Bt corn pollen impacts on nontarget Lepidoptera: Assessment of effects in nature. Pimentel, D., S. and Raven, P., H. Proceedings of the National Academy of Sciences of the United States of America, 97(15):8198-8199, 2000.
abstract   bibtex   
[From text] Taking the overall picture into account, the effect on the survival of butterfly populations of Bt corn pollen dusting their larval food plants appears to be relatively insignificant compared with other factors. For example, the high productivity of U.S. agriculture is made possible by the application of insecticides, herbicides, and fungicides. Despite the yearly application of about 115 million kilograms of pesticides to control insect pests, other plant pathogens, and weeds on corn, these pests continue to reduce potential corn yields by nearly one-third (4). Consequently, corn receives more pesticide treatments than any other U.S. crop. If untreated, corn rootworm can reduce corn yields by 45% and the European corn borer by as much as 20%. The corn rootworm can be controlled with insecticides by rotating corn with non-corn crops, or by newly developed genetically modified strains of corn that have not yet reached the market. The corn borer, however, is a difficult pest to control with contact insecticides, because once the larvae have burrowed into the corn stalks, they are impossible to kill by conventional spraying techniques (5), the basic reason that Bt corn has so rapidly become popular in the U.S. and to a limited extent elsewhere. Using Bt corn makes it possible for farmers to avoid the critical timing of the insecticide applications that is necessary to control corn borers (5).
@article{
 title = {Bt corn pollen impacts on nontarget Lepidoptera: Assessment of effects in nature},
 type = {article},
 year = {2000},
 pages = {8198-8199},
 volume = {97},
 websites = {http://www.pnas.org/content/97/15/8198.short},
 id = {60a62cc5-9420-3071-b4c7-70e521695245},
 created = {2012-01-05T13:08:30.000Z},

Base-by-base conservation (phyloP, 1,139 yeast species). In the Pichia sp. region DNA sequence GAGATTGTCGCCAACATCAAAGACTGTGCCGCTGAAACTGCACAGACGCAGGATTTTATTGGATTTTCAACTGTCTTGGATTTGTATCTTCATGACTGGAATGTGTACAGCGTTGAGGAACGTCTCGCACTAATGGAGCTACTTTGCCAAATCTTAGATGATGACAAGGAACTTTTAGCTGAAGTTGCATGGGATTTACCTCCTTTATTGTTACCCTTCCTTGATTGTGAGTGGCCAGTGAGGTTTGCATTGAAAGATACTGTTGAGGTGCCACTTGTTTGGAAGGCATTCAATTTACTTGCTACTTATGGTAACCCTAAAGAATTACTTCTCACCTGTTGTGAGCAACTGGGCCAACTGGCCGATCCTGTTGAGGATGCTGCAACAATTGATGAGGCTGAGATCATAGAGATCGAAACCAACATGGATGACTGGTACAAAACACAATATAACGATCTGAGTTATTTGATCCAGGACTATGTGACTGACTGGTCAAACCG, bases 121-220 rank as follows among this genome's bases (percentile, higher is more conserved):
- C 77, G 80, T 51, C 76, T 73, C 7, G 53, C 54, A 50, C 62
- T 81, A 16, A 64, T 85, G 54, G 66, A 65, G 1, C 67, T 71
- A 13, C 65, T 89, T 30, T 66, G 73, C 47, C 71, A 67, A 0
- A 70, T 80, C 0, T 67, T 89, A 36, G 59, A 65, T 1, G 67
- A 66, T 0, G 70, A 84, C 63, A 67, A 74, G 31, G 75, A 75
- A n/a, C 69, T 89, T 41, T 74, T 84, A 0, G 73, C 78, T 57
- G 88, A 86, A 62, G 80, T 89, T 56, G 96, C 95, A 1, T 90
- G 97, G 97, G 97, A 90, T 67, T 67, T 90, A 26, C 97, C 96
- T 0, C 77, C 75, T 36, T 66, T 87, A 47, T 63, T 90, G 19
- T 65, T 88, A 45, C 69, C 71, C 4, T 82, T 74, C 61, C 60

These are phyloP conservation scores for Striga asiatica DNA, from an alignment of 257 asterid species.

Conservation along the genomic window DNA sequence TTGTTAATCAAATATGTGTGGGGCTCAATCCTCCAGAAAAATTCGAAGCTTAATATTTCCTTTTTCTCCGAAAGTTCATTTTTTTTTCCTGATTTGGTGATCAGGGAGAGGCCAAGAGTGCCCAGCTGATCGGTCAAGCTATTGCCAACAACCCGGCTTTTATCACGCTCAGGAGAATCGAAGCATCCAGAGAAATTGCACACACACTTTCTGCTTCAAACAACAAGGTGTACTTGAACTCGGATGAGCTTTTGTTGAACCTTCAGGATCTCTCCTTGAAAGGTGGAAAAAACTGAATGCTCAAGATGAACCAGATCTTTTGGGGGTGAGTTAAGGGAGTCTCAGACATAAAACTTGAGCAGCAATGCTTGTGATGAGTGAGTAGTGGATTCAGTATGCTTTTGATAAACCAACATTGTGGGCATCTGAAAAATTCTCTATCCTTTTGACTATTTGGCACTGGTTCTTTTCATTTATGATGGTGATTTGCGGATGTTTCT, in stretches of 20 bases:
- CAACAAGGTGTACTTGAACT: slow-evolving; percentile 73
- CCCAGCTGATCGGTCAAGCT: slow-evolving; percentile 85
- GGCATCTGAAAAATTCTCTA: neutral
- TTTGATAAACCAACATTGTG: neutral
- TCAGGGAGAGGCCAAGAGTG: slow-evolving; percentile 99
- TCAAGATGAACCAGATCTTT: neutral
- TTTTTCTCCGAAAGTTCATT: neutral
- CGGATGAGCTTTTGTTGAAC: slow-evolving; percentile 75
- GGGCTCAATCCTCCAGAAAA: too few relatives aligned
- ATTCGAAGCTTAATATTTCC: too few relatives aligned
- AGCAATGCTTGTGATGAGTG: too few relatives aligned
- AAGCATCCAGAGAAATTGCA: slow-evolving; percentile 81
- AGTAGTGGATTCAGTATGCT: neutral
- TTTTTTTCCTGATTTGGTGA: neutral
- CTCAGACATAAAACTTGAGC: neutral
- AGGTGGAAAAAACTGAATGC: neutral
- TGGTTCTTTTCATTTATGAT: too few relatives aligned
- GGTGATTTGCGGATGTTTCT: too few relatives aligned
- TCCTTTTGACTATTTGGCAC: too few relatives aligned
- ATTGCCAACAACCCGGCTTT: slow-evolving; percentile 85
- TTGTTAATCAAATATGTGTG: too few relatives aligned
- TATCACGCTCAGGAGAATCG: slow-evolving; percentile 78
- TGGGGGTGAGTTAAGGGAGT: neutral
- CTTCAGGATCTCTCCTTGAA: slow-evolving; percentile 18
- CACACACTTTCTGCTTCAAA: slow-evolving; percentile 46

file_attached = {false},
 profile_id = {1a467167-0a41-3583-a6a3-034c31031332},
 group_id = {0e532975-1a47-38a4-ace8-4fe5968bcd72},
 last_modified = {2012-01-05T13:14:50.000Z},
 tags = {Bt corn,environmental,habitat,non-target,review},
 read = {false},
 starred = {false},
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 source_type = {Journal Article},
 abstract = {[From text]  Taking the overall picture into account, the effect on the survival of butterfly populations of Bt corn pollen dusting their larval food plants appears to be relatively insignificant compared with other factors. For example, the high productivity of U.S. agriculture is made possible by the application of insecticides, herbicides, and fungicides. Despite the yearly application of about 115 million kilograms of pesticides to control insect pests, other plant pathogens, and weeds on corn, these pests continue to reduce potential corn yields by nearly one-third (4). Consequently, corn receives more pesticide treatments than any other U.S. crop. If untreated, corn rootworm can reduce corn yields by 45% and the European corn borer by as much as 20%. The corn rootworm can be controlled with insecticides by rotating corn with non-corn crops, or by newly developed genetically modified strains of corn that have not yet reached the market. The corn borer, however, is a difficult pest to control with contact insecticides, because once the larvae have burrowed into the corn stalks, they are impossible to kill by conventional spraying techniques (5), the basic reason that Bt corn has so rapidly become popular in the U.S. and to a limited extent elsewhere. Using Bt corn makes it possible for farmers to avoid the critical timing of the insecticide applications that is necessary to control corn borers (5).},
 bibtype = {article},
 author = {Pimentel, David S and Raven, Peter H},
 journal = {Proceedings of the National Academy of Sciences of the United States of America},
 number = {15}
}
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